I did talk with my dealer and she agreed that I could teach this as a two-day class, which I feel much better about.  I'm going to continue to think about ways to streamline the process and divide things up, and will probably put together a couple more sample tops as I do that.  I'm also going to corral some family members as guinea pigs and attempt to teach them the project in the allotted class time. 

My stitching has lagged behind a bit this week due to an unfortunate illness afflicting my 2nd floor air conditioning, turning my studio into a sauna.  It's fixed now, but I'm headed out of town after church tomorrow and that's the perfect opportunity for my 'Nina 750QE sewbaby to go in for her annual wellbaby visit.  I think there's an update that I haven't downloaded, too.  Then, when I get back, she'll be in tip-top shape and ready to sew up a storm! 

Enjoy your summer, and happy stitching, everyone!

Wednesday, July 5, 2017

Moving Right Along: Backing Fabrics Selected for Math Quilt and Bear Paws Quilt!

Good morning, and a big thanks to all of you who responded to yesterday's post with feedback about teaching beginner quilters.  You guys are reinforcing my own gut feeling about this.  This opportunity may or may not be a good fit for me right now, what with everything else I'm trying to juggle and balance.  I'm not looking to reap dazzling financial rewards from teaching (hah!).  I'm only interested in doing it to reap those intangible rewards that come from motivating and empowering others.  I don't want to simplify the project any further because I think my current design incorporates the bare minimum amount of practice with 1/4" seams and intersecting seam allowances that students need to reinforce and master those skills.  I also don't want to just do something using precuts, because someone who only knows how to quilt with precuts and doesn't know how to cut her own fabric is very limited in what she or he can do.  Cutting, 1/4" seams, and matching seam intersections are the three basic skills that everything else builds on and I feel I would be doing a disservice to cut those out.  It would be like teaching beginner math, but skipping addition and subtraction to save time!  So I'll talk to the shop owner again and see what she says.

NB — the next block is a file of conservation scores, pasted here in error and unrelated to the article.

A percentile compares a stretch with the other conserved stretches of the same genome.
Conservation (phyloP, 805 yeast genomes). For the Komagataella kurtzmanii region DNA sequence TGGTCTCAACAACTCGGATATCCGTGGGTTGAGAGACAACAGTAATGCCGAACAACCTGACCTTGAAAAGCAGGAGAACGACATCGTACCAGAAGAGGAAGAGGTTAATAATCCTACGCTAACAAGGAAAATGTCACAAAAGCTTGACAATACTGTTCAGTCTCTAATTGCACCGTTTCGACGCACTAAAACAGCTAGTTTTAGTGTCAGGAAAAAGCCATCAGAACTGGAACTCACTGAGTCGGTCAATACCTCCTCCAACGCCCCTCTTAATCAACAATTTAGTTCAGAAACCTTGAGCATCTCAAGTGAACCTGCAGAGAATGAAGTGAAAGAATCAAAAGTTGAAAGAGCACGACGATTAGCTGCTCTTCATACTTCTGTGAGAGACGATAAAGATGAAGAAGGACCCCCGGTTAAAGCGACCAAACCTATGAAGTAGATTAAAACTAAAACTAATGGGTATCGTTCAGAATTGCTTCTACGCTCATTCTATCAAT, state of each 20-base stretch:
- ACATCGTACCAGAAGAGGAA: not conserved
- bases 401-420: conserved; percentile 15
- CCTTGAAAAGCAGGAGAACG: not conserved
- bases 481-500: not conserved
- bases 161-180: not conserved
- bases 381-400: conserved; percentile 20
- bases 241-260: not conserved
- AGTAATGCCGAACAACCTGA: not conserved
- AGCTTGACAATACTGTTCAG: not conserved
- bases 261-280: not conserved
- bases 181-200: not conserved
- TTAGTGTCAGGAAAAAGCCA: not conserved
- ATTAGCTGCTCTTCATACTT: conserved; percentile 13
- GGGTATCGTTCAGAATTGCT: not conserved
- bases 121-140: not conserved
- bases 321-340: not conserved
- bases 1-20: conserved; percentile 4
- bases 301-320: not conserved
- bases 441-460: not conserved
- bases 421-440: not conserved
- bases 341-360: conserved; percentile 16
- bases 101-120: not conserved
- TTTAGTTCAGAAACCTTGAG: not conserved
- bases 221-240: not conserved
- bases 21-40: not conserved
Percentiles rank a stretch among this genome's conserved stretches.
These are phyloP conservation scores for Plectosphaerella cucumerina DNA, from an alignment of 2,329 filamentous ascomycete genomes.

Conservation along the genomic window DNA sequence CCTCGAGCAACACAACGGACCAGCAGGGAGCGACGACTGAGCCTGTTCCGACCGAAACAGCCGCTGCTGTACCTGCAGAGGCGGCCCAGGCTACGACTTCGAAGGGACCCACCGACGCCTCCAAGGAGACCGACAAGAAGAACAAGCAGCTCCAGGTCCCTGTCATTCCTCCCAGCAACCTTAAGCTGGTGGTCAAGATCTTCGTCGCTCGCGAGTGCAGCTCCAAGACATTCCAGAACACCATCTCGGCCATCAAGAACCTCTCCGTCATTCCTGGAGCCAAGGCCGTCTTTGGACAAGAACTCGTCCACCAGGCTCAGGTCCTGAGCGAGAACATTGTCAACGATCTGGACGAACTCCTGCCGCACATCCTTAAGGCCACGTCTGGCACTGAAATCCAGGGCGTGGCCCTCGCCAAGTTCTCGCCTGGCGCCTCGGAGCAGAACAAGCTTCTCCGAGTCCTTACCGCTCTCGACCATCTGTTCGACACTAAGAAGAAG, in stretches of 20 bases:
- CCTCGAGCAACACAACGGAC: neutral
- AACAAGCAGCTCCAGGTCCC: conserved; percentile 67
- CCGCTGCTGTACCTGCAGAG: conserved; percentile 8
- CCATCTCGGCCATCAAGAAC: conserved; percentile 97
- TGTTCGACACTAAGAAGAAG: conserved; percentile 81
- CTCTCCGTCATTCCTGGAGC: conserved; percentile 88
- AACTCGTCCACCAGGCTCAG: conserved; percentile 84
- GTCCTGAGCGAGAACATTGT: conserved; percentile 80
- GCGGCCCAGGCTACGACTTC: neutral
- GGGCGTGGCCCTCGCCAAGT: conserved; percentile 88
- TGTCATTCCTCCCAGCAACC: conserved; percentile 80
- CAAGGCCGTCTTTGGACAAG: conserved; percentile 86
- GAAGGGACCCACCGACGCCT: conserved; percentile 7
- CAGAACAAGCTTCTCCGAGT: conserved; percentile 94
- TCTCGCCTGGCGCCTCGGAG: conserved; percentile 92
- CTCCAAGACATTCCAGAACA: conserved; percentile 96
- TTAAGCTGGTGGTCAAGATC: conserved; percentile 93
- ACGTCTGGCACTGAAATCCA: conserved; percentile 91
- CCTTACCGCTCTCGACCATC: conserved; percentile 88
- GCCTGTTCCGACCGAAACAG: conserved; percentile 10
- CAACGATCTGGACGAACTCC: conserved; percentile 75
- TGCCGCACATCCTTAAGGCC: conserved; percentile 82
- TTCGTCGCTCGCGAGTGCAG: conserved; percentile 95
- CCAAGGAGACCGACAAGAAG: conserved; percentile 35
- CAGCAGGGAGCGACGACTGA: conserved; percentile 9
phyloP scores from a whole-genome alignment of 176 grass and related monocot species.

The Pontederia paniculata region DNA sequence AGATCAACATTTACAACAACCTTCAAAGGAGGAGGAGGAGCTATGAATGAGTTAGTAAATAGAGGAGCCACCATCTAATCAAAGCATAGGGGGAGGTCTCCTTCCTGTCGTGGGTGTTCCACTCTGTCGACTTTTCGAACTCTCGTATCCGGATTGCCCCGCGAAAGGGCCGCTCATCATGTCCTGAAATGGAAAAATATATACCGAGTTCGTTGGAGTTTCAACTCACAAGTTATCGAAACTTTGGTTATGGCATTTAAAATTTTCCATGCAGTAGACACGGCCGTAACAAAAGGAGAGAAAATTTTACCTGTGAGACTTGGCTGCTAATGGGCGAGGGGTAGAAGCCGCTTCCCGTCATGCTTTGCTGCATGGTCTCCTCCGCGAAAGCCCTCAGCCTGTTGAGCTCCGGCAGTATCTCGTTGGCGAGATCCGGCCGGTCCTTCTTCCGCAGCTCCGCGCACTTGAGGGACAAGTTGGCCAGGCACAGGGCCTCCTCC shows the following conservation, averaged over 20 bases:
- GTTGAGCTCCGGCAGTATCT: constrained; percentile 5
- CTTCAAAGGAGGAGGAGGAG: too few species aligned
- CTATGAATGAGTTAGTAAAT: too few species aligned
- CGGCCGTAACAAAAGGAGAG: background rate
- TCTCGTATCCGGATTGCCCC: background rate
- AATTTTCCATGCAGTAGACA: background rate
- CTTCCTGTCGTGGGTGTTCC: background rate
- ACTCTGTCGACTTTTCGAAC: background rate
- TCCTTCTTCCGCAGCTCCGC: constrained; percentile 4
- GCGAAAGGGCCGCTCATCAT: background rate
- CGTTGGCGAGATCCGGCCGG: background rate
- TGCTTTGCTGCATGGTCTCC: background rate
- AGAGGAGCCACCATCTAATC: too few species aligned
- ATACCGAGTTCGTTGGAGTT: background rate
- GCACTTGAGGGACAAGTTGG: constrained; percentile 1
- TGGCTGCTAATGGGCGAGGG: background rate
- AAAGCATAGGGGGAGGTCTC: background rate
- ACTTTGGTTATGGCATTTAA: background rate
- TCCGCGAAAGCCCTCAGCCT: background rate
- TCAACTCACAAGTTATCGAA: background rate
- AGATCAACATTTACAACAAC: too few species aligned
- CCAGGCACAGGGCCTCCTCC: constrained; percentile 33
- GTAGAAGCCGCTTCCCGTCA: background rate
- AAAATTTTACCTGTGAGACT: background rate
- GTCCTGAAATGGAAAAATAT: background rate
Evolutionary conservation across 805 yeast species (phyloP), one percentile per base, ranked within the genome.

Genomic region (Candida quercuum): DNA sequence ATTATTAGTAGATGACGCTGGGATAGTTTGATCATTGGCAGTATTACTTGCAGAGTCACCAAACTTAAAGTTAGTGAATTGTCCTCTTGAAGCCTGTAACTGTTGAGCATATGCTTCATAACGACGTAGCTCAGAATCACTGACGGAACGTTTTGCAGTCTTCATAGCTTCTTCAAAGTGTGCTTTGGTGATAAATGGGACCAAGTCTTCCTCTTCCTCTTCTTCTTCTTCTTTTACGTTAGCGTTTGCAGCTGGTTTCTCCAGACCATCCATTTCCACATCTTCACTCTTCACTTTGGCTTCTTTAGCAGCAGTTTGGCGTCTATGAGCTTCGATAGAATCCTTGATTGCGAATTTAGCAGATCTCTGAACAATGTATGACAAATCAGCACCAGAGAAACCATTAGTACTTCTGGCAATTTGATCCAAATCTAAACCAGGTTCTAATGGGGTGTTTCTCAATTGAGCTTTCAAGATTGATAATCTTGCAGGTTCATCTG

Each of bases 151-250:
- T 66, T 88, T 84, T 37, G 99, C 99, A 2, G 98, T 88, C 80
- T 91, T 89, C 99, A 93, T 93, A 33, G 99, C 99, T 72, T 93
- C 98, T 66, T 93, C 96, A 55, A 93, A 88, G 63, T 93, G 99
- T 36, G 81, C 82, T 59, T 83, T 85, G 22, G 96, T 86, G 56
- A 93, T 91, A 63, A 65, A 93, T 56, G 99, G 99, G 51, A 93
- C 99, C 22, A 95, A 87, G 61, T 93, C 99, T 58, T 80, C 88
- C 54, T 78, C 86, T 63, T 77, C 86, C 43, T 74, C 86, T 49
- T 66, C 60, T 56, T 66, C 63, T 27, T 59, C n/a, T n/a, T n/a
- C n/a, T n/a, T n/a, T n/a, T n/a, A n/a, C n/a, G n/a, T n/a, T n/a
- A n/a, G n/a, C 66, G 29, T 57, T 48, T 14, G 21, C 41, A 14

Meanwhile, I found and ordered backing fabrics for two of my own projects that are nearing completion.  First, for the Math Is Beautiful quilt:

Koi Garden Tiny Droplet in Chartreuse, available here from eQuilter.com
...This quilt was based on a graph paper doodle that my son Lars made in his 8th grade Math II notebook:

Lars's Math Doodle
Lars is going to be a junior this fall, so that tells you a bit about how long this quilt has been languishing as a UFO... 

Math Is Beautiful Quilt On My Design Wall (Anders Watching TV)